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I finish my argument as best I'm able - that the pre-crisis high growth came on the back of artificially reduced input costs, with cheap foreign capital and cheap coal and cheap land, and when all these inputs are priced properly, our actual growth will have to be lower, at around 6.5 per cent. What's his answer to this claim?

"Short answer?" asks Bhalla. I accept. He tells me his short answer. It is unprintable. I ask for a longer answer.

He does a little back of the envelope mathematics using the basic model of economic growth: "Our stock of capital is growing at 8 per cent. Our elasticity of output with respect to capital is 0.6 - multiply those two, it gives us 4.8. Similarly, labour growth gives you another 0.8; add another couple of percentage points from productivity growth. You get to 8 per cent plus without any assumptions at all. So what is this nonsense?"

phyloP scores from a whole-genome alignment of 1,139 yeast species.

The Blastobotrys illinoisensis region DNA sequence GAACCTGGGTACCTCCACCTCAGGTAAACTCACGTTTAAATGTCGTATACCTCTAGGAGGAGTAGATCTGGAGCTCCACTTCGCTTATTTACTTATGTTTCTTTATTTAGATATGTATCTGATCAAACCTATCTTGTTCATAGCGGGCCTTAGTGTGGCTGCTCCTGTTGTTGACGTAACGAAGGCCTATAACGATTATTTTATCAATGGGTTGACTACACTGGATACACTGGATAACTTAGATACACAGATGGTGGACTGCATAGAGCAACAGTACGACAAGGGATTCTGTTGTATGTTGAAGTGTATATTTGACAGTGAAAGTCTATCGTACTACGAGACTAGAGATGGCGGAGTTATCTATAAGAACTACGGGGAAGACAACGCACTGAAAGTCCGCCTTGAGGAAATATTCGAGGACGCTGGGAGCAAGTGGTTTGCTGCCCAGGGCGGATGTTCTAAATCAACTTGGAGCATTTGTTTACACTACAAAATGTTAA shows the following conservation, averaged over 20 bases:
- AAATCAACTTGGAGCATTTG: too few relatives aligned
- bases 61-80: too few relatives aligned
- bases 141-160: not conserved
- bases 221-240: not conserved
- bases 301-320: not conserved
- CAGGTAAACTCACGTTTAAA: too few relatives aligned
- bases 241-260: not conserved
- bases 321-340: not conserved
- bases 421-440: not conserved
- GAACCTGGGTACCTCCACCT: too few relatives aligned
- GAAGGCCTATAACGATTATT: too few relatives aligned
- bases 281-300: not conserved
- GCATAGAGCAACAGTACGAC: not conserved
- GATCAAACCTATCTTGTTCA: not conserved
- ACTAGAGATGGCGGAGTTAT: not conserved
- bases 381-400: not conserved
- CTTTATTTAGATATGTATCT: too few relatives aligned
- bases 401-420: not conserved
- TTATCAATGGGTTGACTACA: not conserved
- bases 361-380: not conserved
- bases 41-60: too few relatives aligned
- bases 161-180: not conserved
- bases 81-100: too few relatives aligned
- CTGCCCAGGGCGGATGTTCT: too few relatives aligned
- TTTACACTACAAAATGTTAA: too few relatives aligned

"This is the criminality of this government", he adds, that people are questioning India's growth potential. All this, please note, on an empty stomach. We haven't even served ourselves yet.

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Image: Balla feels that India's actual growth rate should be over 8 per cent
Photographs: Reuters
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As we do, he says believing notions like that is a typically Indian problem. "No proof required in this country, ever. Nobody asks for evidence."